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How ANA Kano celebrated 2018 literary week

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By Ahmad Saleem

The creative cycle is gradually diminishing from the light as youths have found solace in mostly western contemporary culture rather than their local realities – throwing away their inherited ways and imitating so much that has to do with mere entertainment, which is not related to the development of their communities, themselves or their intellectual wellbeing.

In its effort to promote literary activities, the Association of Nigerian Authors (ANA), Kano State branch, under the leadership of  Zaharaddeen Ibrahim Kallah has successfully celebrated its unique, exciting and most awaited program, Kano Literary Week.

The theme of this year’s edition was: Creative Writing as a Tool for Enhancing Democracy.

The program, which commenced with an impressive grand opening at the Murtala Muhammad Library Complex, Kano State, was graced with the presence of the Emir of Kano, Muhammadu Sanusi II and ten of his high ranked district heads.

Many prominent and influential people also graced the occasion with their presence: among others there were Bashir Othman Tofa, the National Republican Convention (NRC) candidate in the annulled Nigeria’s June 12, 1993 presidential election; the Vice Chancellor of Yusuf Maitama Sule University, Mustapha Ahmad Isa who served as the chairman of the occasion; the Deputy Vice Chancellor, Academics, Bayero University Kano, Adamu Idris Tanko; Habu Muhammad who was the keynote speaker; the former DG of A Daidaita Sahu, Bala Muhammad who served as the master of the ceremony (English), and Nasiru Wada Khalil who served as the master of the ceremony (Hausa).

In his remark, His Highness Muhammadu Sanusi II stressed the importance of education as the only measure that Nigerians can embrace to pull out from the present socio-economic and political bind.

The Emir also stressed the need for the government to adopt the use of indigenous languages as means of instruction in conventional institutions of learning especially in science, technical and medical related courses.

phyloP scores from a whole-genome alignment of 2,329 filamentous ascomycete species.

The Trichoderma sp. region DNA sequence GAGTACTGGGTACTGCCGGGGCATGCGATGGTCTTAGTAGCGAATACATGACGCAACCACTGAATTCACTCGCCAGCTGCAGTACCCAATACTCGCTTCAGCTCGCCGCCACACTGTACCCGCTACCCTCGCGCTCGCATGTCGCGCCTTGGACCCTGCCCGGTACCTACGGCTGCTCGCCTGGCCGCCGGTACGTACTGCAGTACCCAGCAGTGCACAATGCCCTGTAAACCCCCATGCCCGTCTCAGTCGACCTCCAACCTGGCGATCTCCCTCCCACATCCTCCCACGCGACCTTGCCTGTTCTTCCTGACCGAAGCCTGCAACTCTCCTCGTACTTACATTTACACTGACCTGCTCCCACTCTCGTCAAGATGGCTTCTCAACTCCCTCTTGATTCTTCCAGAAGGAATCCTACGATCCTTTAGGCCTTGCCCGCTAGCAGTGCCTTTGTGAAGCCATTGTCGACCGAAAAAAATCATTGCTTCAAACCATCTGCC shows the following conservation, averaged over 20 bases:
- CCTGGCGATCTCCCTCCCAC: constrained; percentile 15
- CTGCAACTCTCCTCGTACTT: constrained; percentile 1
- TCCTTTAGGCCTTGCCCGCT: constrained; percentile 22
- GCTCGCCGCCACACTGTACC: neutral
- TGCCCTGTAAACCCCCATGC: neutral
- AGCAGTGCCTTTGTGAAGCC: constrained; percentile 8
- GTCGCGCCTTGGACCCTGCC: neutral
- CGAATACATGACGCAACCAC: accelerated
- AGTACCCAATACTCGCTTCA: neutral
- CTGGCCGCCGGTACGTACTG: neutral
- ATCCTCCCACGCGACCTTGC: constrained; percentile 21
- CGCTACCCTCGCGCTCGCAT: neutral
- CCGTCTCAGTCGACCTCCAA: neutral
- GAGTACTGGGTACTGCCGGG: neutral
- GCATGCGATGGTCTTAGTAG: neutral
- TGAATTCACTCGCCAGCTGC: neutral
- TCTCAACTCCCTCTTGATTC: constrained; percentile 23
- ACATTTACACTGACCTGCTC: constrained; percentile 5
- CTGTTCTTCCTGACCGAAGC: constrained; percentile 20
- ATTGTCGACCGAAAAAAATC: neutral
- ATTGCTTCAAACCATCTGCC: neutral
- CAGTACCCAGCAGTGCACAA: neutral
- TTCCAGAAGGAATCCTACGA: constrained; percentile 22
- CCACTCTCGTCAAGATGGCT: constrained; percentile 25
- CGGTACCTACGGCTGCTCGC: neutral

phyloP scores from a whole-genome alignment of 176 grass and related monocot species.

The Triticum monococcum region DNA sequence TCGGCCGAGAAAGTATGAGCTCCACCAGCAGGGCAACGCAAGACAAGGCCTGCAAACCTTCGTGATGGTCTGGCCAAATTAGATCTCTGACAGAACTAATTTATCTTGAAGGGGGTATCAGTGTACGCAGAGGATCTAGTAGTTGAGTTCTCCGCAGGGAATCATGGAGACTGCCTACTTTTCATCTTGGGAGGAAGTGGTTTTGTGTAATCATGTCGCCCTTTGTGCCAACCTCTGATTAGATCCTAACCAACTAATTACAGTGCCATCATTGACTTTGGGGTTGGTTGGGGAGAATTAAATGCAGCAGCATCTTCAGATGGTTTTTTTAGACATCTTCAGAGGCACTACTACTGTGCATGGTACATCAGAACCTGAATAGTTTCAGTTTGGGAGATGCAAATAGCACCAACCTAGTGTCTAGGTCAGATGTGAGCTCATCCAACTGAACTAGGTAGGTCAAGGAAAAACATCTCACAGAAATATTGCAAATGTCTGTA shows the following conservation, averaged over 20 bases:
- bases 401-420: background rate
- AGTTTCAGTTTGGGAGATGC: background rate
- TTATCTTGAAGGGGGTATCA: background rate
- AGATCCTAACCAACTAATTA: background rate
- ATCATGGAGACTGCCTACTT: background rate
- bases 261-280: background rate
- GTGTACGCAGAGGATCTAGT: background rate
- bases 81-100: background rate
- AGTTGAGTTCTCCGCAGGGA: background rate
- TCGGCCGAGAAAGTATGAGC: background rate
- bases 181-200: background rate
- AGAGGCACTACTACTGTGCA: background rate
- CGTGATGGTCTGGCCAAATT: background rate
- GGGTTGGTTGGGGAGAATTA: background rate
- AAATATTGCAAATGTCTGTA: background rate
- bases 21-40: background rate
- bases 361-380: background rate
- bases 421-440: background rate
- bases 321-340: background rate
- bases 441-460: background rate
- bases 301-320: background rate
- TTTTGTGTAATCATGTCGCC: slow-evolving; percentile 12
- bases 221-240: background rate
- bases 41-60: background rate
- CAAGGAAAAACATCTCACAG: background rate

He stressed that writers have a gargantuan role to play in the process of reforming the social life and affairs of society. He therefore beseeched the writers to expand their horizons so as to create a positive influence in day-to-day life. He said that many problems that bedevil society like drugs abuse, incessant domestic violence, poor parental care, high rate of divorce, women/child trafficking and molestation can be addressed through writings.

Similarly, the keynote speaker Habu Mohammed, a professor of Political Science stressed that ANA has a significant role to play in the creation of awareness among the youths to curtail many of the problems affecting society, particularly in the education sector.

Another important activity of the program was the “Reading Through Model”. It was aimed at fostering greater interest in reading among children and youths and to promote reading culture. Leaders, celebrities and other influential people stood before the students and pupils to read some books to them. Photographs of the reading sessions were taken to produce posters for distribution in various schools and libraries. The influential people that read to these young people include Bashir Othman Tofa, Mannir Sulaiman, Maryam Gatawa, Safiyya Ibrahim Abdulhamid and Lawan Adamu Giginyu.